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Vaccinium pallidum - Blue Ridge Blueberry

Classification System: APG IV

Superregnum: Eukaryota
Regnum: Plantae
Cladus: Angiosperms
Cladus: Eudicots
Cladus: Core eudicots
Cladus: Asterids
Ordo: Ericales

Familia: Ericaceae
Subfamilia: Vaccinioideae
Tribus: Vaccinieae
Genus: Vaccinium
Sectio: V. sect. Cyanococcus
Species: Vaccinium pallidum

Vaccinium pallidum Aiton, 1789

Cyanococcus liparus Small
Cyanococcus pallidus (Ait.) Small
Cyanococcus subcordatus Small
Cyanococcus tallapusae Coville ex Small
Cyanococcus vacillans (Kalm ex Torr.) Rydb.
Vaccinium alto-montanum Ashe
Vaccinium corymbosum var. pallidum (Aiton) A.Gray
Vaccinium liparum (Small) Uphof
Vaccinium missouriense (Ashe) Ashe
Vaccinium pallidum var. crinitum (Fern.) Mohlenbr.
Vaccinium pennsylvanicum Torr.
Vaccinium subcordatum (Small) Uphof
Vaccinium tallapusae (Coville)
Vaccinium torreyanum Camp
Vaccinium vacillans Kalm ex Torr.
Vaccinium vacillans var. crinitum Fernald
Vaccinium vacillans var. missouriense Ashe
Vaccinium virgatum Bigel.
Vaccinium viride Ashe

Native distribution areas:
Primary references

Aiton, W. 1789. Hortus Kewensis; or, a catalogue of the plants cultivated in the Royal Botanic Garden at Kew. Vol. I. Monandria–Heptandria. XXX+496 pp., tt. 1–6. George Nicol, London. BHL Reference page. : 2:10.


Hassler, M. 2020. Vaccinium pallidum. World Plants: Synonymic Checklists of the Vascular Plants of the World In: Roskovh, Y., Abucay, L., Orrell, T., Nicolson, D., Bailly, N., Kirk, P., Bourgoin, T., DeWalt, R.E., Decock, W., De Wever, A., Nieukerken, E. van, Zarucchi, J. & Penev, L., eds. 2020. Species 2000 & ITIS Catalogue of Life. Published on the internet. Accessed: 2020 May 29. Reference page.
Govaerts, R. et al. 2020. Vaccinium pallidum in Kew Science Plants of the World online. The Board of Trustees of the Royal Botanic Gardens, Kew. Published on the internet. Accessed: 2020 May 29. Reference page.
International Plant Names Index. 2020. Vaccinium pallidum. Published online. Accessed: May 29 2020.
Tropicos.org 2020. Vaccinium pallidum. Missouri Botanical Garden. Published on the internet. Accessed: 2020 May 29.
USDA, ARS, Germplasm Resources Information Network. Vaccinium pallidum in the Germplasm Resources Information Network (GRIN), U.S. Department of Agriculture Agricultural Research Service. Accessed: 2020 May 29.

Vernacular names
English: Blue Ridge blueberry, dryland blueberry

Vaccinium pallidum is a species of flowering plant in the heath family known by the common names hillside blueberry, Blue Ridge blueberry, late lowbush blueberry, and early lowbush blueberry. It is native to central Canada (Ontario) and the central and eastern United States (from Maine west to Wisconsin and south as far as Georgia and Louisiana) plus the Ozarks of Missouri, Arkansas, southeastern Kansas and eastern Oklahoma.[2]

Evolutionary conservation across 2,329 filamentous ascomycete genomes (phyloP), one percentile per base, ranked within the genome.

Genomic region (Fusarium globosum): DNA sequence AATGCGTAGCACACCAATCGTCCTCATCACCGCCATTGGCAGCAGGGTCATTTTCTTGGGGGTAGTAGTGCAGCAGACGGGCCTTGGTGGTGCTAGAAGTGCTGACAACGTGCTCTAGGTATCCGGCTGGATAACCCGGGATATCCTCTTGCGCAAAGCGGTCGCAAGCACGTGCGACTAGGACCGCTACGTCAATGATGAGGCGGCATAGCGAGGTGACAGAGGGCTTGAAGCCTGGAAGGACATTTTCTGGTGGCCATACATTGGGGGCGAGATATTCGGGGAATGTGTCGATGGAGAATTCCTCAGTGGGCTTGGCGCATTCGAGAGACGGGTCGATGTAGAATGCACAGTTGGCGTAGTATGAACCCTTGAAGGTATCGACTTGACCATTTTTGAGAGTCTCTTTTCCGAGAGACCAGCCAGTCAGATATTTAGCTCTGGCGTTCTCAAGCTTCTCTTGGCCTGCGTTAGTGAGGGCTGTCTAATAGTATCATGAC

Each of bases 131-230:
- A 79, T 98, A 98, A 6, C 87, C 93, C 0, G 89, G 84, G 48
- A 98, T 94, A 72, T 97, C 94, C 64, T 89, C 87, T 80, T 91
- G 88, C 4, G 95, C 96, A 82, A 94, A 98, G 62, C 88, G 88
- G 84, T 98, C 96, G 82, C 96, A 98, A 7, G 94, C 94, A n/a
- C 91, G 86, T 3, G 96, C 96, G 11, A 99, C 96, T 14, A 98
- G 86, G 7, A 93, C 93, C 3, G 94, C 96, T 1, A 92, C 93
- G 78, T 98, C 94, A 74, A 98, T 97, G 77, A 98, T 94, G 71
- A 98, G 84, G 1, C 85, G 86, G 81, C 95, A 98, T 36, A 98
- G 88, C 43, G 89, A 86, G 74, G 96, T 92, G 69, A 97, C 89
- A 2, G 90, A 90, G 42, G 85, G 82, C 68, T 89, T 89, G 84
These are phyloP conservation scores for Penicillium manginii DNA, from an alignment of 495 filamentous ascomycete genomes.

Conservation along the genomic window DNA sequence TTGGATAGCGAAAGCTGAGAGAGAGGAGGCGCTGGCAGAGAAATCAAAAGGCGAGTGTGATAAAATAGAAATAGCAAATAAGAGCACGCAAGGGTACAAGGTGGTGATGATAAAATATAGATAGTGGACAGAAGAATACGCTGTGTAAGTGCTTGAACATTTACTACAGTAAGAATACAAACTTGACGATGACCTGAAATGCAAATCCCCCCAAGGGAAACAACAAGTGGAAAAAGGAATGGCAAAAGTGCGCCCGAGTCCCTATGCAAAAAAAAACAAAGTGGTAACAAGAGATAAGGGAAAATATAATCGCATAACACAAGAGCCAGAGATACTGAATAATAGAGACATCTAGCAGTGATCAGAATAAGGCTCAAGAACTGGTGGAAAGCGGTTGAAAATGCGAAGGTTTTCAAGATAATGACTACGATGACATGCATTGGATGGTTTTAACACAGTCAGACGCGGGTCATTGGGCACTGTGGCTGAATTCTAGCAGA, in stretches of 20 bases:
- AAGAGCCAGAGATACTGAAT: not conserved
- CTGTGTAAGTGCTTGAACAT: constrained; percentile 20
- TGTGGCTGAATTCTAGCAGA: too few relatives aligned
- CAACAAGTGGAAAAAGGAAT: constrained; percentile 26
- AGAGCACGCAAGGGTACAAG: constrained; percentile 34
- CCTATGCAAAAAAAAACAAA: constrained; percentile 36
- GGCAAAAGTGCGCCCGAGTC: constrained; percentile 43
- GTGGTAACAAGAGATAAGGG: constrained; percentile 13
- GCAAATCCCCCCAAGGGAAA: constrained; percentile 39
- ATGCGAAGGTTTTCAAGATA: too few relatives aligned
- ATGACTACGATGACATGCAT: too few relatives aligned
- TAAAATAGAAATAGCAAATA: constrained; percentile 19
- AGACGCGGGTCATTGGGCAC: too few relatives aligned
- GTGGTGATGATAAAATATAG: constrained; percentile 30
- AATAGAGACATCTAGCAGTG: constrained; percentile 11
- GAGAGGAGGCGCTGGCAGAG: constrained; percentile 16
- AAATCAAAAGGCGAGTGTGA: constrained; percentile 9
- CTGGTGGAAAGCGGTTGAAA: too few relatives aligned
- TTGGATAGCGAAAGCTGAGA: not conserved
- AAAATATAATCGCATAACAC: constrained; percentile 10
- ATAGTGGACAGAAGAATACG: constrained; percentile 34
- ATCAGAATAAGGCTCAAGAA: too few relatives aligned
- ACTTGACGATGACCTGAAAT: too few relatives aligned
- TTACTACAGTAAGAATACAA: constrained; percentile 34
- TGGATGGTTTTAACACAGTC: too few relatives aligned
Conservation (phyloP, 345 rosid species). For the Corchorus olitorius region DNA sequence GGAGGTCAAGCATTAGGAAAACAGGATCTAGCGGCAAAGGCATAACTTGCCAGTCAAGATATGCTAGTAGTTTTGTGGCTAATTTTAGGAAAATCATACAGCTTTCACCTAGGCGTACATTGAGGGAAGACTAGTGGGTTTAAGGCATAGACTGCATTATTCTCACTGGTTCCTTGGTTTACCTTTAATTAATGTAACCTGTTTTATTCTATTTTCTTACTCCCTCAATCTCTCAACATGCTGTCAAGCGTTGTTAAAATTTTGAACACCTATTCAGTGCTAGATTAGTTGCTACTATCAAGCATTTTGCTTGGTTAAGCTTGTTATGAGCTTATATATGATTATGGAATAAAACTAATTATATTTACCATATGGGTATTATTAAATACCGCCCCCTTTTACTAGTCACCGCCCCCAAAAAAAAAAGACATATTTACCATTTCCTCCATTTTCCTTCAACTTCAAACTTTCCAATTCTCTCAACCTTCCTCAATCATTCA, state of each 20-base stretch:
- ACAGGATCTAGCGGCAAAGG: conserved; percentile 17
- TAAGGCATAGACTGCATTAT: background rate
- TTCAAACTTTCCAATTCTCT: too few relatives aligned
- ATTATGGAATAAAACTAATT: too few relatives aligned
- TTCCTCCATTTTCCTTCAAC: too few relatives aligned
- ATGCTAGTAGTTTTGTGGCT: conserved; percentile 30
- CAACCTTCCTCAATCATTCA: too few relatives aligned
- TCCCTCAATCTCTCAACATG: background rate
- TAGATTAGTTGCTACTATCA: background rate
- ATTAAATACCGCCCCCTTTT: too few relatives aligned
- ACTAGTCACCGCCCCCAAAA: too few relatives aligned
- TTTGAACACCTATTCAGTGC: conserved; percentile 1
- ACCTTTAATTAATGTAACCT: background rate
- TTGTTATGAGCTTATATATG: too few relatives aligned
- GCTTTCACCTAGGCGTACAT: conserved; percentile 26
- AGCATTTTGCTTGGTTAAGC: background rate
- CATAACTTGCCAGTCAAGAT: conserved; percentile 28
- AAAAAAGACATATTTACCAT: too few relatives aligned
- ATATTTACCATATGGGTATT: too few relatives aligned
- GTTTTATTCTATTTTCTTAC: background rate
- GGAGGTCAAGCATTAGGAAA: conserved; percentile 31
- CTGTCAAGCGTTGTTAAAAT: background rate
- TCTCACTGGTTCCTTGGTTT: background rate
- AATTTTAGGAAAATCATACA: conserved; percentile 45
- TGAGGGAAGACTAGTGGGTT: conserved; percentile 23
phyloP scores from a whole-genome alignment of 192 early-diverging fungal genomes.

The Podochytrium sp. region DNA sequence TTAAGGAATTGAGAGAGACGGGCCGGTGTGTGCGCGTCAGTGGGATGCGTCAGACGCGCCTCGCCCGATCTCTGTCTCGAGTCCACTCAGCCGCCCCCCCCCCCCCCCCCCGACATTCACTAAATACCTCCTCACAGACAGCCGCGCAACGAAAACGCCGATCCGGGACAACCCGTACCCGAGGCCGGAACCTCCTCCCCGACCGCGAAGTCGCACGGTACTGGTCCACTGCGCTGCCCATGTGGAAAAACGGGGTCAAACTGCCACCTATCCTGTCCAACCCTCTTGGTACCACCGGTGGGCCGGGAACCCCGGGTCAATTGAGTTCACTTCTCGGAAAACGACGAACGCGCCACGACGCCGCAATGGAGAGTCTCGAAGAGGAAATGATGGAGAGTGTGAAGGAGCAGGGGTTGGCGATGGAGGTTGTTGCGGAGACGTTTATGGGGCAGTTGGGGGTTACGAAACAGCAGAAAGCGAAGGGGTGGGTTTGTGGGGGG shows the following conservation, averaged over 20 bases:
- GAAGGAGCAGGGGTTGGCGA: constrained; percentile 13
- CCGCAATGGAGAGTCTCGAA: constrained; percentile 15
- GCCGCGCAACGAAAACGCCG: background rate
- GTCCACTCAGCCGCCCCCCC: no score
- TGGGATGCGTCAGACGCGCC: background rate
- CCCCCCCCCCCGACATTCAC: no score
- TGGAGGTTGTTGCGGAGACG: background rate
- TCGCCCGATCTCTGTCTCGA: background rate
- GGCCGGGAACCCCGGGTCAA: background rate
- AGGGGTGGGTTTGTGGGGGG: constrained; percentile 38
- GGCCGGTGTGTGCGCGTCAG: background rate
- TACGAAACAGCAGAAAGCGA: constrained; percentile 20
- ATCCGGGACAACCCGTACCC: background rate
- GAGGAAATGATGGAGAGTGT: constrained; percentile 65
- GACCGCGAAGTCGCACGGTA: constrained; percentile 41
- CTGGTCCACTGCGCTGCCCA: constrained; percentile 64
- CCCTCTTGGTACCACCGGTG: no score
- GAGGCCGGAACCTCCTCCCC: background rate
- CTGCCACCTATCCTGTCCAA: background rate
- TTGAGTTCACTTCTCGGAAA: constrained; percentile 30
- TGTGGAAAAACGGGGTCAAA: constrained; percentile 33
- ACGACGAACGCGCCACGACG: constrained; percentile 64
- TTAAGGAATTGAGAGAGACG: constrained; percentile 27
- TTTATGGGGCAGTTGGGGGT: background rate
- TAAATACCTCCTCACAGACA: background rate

Vaccinium pallidum is a deciduous shrub, erect in stature but variable in height. It generally grows 23 to 51 centimeters (9 to 20 in) tall, but depending on environmental conditions it ranges from 8 centimeters (3.2 inches) to one full meter (40 inches) in height. It is colonial, sprouting from its rhizome to form colonies of clones. The shrub has greenish brown to red bark on its stems, and the smaller twigs may be green, reddish, yellowish, or gray. The alternately arranged leaves are also variable. They are generally roughly oval and measure 2 to 6 centimeters (0.8–2.4 inches) long. They are green to yellowish or bluish in color, turning red in the fall. The flowers are cylindrical, bell-shaped, or urn-shaped and are borne in racemes of up to 11. They are white to pinkish or greenish in color,[2] or "greenish white with pink striping",[1] and about half a centimeter[2] to one centimeter long.[1] They are pollinated by bees such as bumblebees and Andrena carlini.[1] The fruit is a berry up to 1.2 centimeters long. It is waxy blue to shiny black in color, or rarely pure white. It contains several seeds, a few of which are generally not viable. The plant reproduces sexually via seed and vegetatively by sprouting from the rhizome.[2][3]

Vaccinium pallidum grows in many types of habitat, including oak and chestnut woodlands, maple-dominated swamps, pine barrens, pine savanna, and a variety of forest types. It grows in the understory of trees such as red oak, black oak, white oak, post oak, chestnut oak, blackjack oak, Virginia pine, shortleaf pine, pitch pine, loblolly pine, longleaf pine, jack pine, eastern hemlock, red maple, and black cherry.[2]

Vaccinium pallidum is common on disturbed sites such as roadsides and abandoned fields. It also grows at climax in old-growth oak stands in the South Carolina piedmont. It can grow on dry, rocky soils, sandy and gravelly soils, and heavy clay. The climate is generally humid.[2]

The wild fruits are food for many types of bird and other animals. Each individual fruit has approximately eight calories. For humans the taste is "sweet to bland" and the fruit can be eaten fresh, in pies, or as jelly. The fruit is harvested and sold commercially in some areas, such as northeastern Alabama and northwestern Georgia. The plant is also grown as an ornamental.[2]

Vander Kloet, Sam P. (2009). "Vaccinium pallidum". In Flora of North America Editorial Committee (ed.). Flora of North America North of Mexico (FNA). 8. New York and Oxford – via eFloras.org, Missouri Botanical Garden, St. Louis, MO & Harvard University Herbaria, Cambridge, MA.
Tirmenstein, D. A. (1991). "Vaccinium pallidum". Fire Effects Information System (FEIS). US Department of Agriculture (USDA), Forest Service (USFS), Rocky Mountain Research Station, Fire Sciences Laboratory – via https://www.feis-crs.org/feis/.
"Vaccinium pallidum". County-level distribution map from the North American Plant Atlas (NAPA). Biota of North America Program (BONAP). 2014.

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